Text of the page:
Sacred Terror: How Faith Becomes Lethal

By Daniel E. Price | Go to book overview

Introduction

September 11, 2001, was a rude awakening for Americans to the problem of religion-based terrorism. Although religion-based terrorism is as old as organized religion and the current wave of religion -based terrorism began in the 1970s, the attacks on the World Trade Center, the Pentagon, and the attempted attack on either the U.S. Capitol or the White House was the first significant, successful incident of religious terrorism on American soil.1

Since then, religion-based terrorism, particularly Islamic extremism, has been labeled as the most significant threat to both U.S. and global security. In the United States, the 9/11 attacks were used as justification for launching wars in Afghanistan and Iraq, and the USA Patriot Act was quickly passed, which significantly enhanced the government’s power to collect information on both citizens and noncitizens and weakened the protection of civil liberties. New government bureaucracies including the Department of Homeland Security and the Transportation Security Administration were created in order to protect Americans from this new threat. Also, a now discontinued color-coded terror alert system to warn Americans of the likelihood of a terrorist attack was instituted. Students across the country flocked to enroll in courses in Arabic language, Middle East Studies, and Islamic studies. The new threat to American and world safety, religious extremism, had been identified, and a campaign was launched to defeat the enemy.

The threat became clearer when we became more familiar with al Qaeda, the Islamic extremist organization headed by Osama bin Laden. Al Qaeda appeared to be particularly menacing because of its stated goal of replacing the current world order with a global Islamic nation ruled by Islamic law;

-xv-

Notes for this page

Add a new note
If you are trying to select text to create highlights or citations, remember that you must now click or tap on the first word, and then click or tap on the last word.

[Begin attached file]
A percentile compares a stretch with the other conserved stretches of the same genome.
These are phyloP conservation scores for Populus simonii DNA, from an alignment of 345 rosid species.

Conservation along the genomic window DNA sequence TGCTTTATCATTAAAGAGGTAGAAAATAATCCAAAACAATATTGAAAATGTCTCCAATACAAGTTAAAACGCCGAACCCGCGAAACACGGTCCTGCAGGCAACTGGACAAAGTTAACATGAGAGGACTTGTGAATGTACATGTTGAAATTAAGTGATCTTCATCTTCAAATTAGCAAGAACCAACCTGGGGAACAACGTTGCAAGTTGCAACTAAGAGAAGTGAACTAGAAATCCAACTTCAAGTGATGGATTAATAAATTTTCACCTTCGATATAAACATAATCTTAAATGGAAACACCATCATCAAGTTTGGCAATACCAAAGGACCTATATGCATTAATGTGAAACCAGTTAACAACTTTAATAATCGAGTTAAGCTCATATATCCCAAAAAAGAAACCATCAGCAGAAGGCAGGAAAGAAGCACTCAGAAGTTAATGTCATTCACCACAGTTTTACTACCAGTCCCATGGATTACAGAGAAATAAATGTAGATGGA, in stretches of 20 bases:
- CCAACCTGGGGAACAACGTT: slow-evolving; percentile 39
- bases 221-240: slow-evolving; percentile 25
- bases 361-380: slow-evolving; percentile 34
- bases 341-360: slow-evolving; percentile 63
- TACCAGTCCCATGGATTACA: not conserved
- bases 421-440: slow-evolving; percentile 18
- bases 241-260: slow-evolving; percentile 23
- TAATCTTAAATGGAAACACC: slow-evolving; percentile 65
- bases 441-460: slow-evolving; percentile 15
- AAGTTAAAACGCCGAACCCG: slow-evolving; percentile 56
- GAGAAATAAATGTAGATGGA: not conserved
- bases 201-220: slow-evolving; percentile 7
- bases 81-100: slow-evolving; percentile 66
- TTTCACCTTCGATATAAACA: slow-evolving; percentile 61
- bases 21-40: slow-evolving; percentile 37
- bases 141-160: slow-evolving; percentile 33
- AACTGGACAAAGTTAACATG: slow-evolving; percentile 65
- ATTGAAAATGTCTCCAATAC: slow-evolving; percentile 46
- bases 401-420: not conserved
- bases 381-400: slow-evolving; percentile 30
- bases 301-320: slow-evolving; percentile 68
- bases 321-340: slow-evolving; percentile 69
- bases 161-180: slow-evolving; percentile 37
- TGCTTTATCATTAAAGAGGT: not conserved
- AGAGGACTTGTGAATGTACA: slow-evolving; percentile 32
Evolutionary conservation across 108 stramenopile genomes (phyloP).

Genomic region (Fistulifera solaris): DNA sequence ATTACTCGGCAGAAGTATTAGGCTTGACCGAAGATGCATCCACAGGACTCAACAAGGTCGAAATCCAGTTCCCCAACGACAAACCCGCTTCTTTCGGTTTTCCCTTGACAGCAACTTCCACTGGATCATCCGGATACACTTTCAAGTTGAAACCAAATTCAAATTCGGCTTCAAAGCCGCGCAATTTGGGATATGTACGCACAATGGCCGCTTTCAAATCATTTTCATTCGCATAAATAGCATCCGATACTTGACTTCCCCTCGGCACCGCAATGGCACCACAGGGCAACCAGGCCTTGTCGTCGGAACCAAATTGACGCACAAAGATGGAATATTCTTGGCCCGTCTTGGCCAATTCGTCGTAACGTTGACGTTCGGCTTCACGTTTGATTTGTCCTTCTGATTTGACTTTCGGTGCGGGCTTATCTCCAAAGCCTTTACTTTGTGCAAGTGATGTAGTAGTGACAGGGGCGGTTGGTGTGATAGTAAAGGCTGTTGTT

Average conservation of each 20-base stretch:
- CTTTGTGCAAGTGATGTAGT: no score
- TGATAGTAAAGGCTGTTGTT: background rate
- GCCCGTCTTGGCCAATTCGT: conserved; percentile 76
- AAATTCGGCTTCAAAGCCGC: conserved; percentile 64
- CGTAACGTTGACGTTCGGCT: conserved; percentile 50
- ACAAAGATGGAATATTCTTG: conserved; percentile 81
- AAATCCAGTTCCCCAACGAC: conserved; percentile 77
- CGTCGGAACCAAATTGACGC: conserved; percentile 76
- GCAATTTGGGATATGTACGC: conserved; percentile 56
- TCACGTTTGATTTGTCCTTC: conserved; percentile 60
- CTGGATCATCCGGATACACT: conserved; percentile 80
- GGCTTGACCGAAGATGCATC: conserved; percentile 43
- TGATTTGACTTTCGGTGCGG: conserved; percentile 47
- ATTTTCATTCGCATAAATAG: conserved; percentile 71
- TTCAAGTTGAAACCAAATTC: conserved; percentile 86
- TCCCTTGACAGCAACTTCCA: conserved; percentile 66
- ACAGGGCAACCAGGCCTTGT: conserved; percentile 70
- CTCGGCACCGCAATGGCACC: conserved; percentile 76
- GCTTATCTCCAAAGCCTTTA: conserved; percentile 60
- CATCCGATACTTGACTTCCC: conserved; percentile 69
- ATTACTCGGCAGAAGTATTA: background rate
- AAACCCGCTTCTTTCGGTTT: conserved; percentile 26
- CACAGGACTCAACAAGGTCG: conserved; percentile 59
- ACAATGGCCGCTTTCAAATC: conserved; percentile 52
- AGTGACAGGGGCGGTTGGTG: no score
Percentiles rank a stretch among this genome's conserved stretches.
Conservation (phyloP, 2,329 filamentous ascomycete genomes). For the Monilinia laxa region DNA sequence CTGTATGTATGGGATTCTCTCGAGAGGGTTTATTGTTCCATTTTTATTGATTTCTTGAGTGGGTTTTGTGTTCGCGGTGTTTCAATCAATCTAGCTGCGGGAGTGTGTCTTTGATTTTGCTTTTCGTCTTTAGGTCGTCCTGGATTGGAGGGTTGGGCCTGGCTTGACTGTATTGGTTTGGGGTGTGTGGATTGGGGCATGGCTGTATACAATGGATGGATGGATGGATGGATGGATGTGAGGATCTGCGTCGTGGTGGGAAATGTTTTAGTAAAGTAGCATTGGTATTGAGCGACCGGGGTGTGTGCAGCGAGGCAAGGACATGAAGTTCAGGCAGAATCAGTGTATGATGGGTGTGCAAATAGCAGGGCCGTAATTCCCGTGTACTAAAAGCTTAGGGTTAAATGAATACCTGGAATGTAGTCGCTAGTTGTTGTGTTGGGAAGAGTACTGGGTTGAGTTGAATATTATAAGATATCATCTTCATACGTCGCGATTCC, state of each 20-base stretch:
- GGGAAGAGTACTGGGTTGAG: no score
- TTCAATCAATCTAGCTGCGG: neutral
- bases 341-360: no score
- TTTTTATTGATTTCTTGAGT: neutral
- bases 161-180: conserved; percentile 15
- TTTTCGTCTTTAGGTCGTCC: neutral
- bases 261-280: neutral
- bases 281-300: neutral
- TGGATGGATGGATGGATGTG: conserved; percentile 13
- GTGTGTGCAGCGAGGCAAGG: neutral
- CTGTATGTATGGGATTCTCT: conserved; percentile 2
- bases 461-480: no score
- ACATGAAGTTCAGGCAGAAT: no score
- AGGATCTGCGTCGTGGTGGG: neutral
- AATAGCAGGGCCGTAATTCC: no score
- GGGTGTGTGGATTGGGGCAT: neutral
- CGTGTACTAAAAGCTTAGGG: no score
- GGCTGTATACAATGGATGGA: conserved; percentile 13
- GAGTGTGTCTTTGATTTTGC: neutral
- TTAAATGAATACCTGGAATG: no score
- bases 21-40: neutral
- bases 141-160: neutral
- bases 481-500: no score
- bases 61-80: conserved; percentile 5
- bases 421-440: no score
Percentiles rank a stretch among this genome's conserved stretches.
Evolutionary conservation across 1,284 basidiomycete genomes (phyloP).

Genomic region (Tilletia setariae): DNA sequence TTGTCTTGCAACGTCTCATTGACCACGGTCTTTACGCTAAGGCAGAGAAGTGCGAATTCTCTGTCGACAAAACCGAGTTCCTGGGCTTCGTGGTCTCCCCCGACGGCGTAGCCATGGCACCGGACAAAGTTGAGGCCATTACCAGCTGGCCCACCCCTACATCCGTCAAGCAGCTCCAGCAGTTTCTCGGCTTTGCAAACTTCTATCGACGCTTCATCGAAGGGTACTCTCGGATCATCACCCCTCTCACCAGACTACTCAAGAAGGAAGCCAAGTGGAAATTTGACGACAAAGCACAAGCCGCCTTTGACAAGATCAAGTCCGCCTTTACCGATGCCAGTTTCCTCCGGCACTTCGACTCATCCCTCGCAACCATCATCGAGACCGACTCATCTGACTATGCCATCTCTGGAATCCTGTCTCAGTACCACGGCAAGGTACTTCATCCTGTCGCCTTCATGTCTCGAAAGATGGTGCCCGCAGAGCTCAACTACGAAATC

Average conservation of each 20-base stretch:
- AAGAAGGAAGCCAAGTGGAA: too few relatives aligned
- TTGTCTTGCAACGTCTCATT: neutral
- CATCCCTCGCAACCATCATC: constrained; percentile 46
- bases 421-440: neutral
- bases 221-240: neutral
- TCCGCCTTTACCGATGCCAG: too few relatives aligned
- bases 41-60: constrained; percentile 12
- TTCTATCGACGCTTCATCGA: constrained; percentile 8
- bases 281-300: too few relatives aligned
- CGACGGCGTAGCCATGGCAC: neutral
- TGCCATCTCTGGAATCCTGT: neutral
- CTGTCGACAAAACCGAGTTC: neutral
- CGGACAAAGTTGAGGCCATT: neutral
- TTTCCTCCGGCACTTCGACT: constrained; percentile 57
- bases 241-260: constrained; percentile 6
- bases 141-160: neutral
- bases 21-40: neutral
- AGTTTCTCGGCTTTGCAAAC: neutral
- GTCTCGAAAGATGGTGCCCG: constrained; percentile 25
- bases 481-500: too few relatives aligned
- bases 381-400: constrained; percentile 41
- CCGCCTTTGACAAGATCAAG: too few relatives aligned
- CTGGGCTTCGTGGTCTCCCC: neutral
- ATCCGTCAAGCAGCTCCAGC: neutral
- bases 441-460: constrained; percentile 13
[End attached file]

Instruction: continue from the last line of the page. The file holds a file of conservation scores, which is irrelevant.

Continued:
One moment ...
Default project is now your active project.
Project items
Notes
Cite this page

Cited page

Style
Citations are available only to our active members.
Buy instant access to cite pages or passages in MLA 8, MLA 7, APA and Chicago citation styles.

(Einhorn, 1992, p. 25)

(Einhorn 25)

(Einhorn 25)

1. Lois J. Einhorn, Abraham Lincoln, the Orator: Penetrating the Lincoln Legend (Westport, CT: Greenwood Press, 1992), 25, http://www.questia.com/read/27419298.

Note: primary sources have slightly different requirements for citation. Please see these guidelines for more information.

Cited page

Bookmark this page
Sacred Terror: How Faith Becomes Lethal
Table of contents

Table of contents

Settings

Settings

Typeface
Text size Smaller Larger Reset View mode
Search within

Search within this book

Look up

Look up a word

  • Dictionary
  • Thesaurus
Please submit a word or phrase above.
Print this page

Print this page

Why can't I print more than one page at a time?

Help
Full screen
Items saved from this book
  • Bookmarks
  • Highlights & Notes
  • Citations
/ 269

matching results for page

    Questia reader help

    How to highlight and cite specific passages

    1. Click or tap the first word you want to select.
    2. Click or tap the last word you want to select, and you’ll see everything in between get selected.
    3. You’ll then get a menu of options like creating a highlight or a citation from that passage of text.

    OK, got it!

    Cited passage

    Style
    Citations are available only to our active members.
    Buy instant access to cite pages or passages in MLA 8, MLA 7, APA and Chicago citation styles.

    "Portraying himself as an honest, ordinary person helped Lincoln identify with his audiences." (Einhorn, 1992, p. 25).

    "Portraying himself as an honest, ordinary person helped Lincoln identify with his audiences." (Einhorn 25)

    "Portraying himself as an honest, ordinary person helped Lincoln identify with his audiences." (Einhorn 25)

    "Portraying himself as an honest, ordinary person helped Lincoln identify with his audiences."1

    1. Lois J. Einhorn, Abraham Lincoln, the Orator: Penetrating the Lincoln Legend (Westport, CT: Greenwood Press, 1992), 25, http://www.questia.com/read/27419298.

    Cited passage

    Thanks for trying Questia!

    Please continue trying out our research tools, but please note, full functionality is available only to our active members.

    Your work will be lost once you leave this Web page.

    Buy instant access to save your work.

    Already a member? Log in now.

    Search by... Author
    Show... All Results Primary Sources Peer-reviewed

    Oops!

    An unknown error has occurred. Please click the button below to reload the page. If the problem persists, please try again in a little while.